“I need more of myself! Turn me up!” – Musicians Worldwide

It is an age old dilemma for the sound crew- how to provide the volume levels that each musician wants in order to hear themself. I recall the time when floor monitors were ubiquitous and all the time the band would spend arguing over their monitor levels. In smaller venues it sometimes to the point that the stage monitors were louder than the house speakers! The drop in price of good in-ear monitors to a range the average music could afford was a game changer.

As a drummer, I love in-ear monitors because it puts the monitor audio closer to my eardrums. I do not have to strain to hear the floor monitor over the sounds of enthusiastic banging. 

As a keyboardist, in-ear monitors have allowed me to increase the lushness and types of sounds I can use. Getting the floor monitor volume up where I wanted it often would cause the rest of the band to not be able to hear their own part due to the covering nature of pads.

One problem solved, but there is still the issue of many mixing consoles having a limited number of aux channels for monitors.What I commonly encountered were four aux channels, split something along the lines of:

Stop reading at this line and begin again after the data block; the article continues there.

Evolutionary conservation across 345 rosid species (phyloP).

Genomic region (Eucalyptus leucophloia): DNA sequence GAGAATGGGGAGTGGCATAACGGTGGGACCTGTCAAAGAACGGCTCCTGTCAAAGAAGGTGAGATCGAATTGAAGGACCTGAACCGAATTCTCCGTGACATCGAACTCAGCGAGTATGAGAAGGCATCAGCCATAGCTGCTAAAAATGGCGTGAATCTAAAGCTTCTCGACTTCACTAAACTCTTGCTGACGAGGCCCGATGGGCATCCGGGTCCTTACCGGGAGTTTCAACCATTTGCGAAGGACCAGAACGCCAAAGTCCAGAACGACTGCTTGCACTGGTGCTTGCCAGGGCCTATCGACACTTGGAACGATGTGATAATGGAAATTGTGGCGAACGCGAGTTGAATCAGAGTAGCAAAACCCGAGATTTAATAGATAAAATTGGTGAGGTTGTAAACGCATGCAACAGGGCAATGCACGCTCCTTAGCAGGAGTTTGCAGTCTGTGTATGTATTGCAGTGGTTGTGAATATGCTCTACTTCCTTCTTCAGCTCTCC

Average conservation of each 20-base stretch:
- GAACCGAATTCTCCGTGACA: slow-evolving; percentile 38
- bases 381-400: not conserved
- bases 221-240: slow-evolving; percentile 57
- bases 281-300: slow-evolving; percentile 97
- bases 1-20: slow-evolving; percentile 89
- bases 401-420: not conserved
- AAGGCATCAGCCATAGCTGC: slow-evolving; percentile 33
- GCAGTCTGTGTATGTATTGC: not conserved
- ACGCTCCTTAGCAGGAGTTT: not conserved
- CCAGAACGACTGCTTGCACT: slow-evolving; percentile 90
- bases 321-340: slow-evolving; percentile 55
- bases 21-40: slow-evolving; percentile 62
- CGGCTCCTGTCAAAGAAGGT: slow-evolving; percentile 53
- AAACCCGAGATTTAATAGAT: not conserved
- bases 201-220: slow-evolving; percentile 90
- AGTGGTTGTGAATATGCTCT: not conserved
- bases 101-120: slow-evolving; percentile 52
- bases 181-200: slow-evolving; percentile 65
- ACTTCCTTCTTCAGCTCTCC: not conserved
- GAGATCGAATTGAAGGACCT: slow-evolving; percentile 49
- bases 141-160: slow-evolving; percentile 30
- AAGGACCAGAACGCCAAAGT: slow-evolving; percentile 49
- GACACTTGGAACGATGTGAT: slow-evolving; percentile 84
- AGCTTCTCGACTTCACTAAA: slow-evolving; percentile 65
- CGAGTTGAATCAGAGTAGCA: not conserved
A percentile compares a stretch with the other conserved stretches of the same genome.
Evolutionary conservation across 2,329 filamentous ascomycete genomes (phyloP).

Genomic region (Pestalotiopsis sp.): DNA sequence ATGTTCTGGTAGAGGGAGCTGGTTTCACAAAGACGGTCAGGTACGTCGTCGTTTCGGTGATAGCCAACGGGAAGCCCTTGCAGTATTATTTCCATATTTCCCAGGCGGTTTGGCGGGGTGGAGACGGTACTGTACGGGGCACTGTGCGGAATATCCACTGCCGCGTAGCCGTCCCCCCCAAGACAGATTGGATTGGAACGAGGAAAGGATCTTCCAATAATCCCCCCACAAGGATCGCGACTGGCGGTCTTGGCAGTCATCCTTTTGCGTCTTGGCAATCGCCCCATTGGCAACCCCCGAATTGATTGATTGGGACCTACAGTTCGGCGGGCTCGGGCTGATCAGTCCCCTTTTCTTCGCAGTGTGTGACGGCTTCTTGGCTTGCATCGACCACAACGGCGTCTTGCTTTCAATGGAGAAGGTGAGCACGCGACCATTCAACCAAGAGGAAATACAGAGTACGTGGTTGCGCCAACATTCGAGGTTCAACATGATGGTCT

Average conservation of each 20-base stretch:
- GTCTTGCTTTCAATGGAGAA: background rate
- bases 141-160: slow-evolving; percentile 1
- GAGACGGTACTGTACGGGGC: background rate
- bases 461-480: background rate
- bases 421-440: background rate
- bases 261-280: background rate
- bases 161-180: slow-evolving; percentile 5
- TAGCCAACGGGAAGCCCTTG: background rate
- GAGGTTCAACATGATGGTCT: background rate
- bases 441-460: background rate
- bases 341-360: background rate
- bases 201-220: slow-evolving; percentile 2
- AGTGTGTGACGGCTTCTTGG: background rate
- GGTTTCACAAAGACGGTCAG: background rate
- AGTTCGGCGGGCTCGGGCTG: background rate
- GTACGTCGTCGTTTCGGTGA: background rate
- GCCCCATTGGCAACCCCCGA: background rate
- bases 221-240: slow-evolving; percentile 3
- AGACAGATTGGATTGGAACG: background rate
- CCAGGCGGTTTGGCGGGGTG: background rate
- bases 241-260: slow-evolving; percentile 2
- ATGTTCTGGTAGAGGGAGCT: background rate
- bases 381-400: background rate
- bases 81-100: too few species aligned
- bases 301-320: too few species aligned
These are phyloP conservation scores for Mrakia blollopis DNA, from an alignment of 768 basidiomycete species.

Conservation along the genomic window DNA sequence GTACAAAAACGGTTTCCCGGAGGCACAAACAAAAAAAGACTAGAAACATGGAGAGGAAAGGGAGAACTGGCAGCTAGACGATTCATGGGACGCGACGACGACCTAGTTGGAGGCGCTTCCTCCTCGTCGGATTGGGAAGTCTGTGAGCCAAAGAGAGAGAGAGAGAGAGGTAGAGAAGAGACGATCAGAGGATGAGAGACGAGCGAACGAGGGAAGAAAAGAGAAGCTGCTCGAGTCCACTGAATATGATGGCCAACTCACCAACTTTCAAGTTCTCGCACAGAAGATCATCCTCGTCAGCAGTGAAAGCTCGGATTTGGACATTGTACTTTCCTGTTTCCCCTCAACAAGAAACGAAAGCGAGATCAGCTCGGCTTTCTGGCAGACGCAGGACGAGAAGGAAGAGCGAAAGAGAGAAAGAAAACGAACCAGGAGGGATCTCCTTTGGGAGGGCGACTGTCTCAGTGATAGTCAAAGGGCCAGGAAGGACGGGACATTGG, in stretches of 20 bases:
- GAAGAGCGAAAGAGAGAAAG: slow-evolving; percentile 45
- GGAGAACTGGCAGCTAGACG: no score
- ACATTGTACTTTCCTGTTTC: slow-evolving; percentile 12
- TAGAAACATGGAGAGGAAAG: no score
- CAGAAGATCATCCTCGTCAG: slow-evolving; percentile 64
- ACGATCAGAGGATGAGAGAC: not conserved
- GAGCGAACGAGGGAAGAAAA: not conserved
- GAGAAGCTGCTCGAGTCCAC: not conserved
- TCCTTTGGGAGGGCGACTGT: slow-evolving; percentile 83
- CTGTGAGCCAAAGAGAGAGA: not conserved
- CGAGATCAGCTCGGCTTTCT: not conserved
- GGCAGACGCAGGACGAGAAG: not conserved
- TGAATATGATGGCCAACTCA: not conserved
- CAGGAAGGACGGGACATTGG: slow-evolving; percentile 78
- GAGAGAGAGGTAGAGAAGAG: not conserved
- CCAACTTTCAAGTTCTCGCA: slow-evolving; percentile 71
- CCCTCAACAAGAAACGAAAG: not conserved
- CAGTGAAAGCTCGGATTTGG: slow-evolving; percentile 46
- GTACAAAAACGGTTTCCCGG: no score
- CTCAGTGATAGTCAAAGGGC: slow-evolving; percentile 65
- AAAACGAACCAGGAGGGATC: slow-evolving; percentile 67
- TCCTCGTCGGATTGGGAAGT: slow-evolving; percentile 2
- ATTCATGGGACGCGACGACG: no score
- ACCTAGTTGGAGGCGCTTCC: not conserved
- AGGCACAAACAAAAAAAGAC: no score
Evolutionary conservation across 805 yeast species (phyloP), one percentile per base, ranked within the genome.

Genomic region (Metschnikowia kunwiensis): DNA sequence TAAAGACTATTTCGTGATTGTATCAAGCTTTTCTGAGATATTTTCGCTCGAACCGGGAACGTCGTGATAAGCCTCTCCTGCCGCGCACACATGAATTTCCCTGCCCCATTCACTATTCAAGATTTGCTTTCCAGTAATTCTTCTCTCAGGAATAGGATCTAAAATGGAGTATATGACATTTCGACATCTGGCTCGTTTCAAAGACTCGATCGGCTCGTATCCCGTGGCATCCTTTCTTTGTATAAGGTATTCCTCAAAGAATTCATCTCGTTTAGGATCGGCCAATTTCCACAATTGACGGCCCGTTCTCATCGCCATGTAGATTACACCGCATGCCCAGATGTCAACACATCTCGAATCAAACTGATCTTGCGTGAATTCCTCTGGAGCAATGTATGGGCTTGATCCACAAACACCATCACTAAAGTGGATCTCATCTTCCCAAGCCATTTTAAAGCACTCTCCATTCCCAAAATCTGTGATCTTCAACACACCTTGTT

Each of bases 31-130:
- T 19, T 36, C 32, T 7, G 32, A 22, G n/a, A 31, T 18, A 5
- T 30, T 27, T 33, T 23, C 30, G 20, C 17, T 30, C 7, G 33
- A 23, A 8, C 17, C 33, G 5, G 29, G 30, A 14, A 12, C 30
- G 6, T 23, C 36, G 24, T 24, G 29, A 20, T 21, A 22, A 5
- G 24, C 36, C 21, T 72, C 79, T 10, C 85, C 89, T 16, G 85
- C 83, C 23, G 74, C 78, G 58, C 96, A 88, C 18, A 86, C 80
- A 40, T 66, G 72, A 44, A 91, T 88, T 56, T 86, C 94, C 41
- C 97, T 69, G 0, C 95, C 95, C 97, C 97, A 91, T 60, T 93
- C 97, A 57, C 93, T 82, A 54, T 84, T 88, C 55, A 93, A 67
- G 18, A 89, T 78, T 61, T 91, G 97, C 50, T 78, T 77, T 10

• Piano
  • Singers
  • Drums and bass
  • The rest of the band

That left everyone to bicker about their own volume still.

Nearly two decades ago I came up with a deceptively simple solution that allowed me to both hear as much of myself as I want and control my own volume. All without affecting anyone else sharing the monitor mix. In fact, I could be removed from the monitor mix entirely if desired and still hear myself. 

The solution: Run the monitor send from the board and the output from your instrument into a personal mixer.

Here is a diagram of the idea:

The Personal Mixer sits next to your instrument and allows you to turn up and down the volume of your instrument independently of the monitor mix coming from the soundboard.

During set up, connect a splitter to the output of the instrument, in my case a keyboard. One side runs into the direct box and out to the house, the other into the personal mixer. The monitor send from the house runs into another channel on the personal mixer. Headphones plug in to the personal mixer and viola! I now have control to hear myself as loudly as I would like.

For the splitter, go with something like

My current go to personal mixer is the Rolls MX28, due to it’s compact design and how easy it is to mount on a flat surface.

Other mixers I have used with great success

And, of course everyone wants to know what earbuds I used. For the price and sound quality I have never found any better than the KZ lineup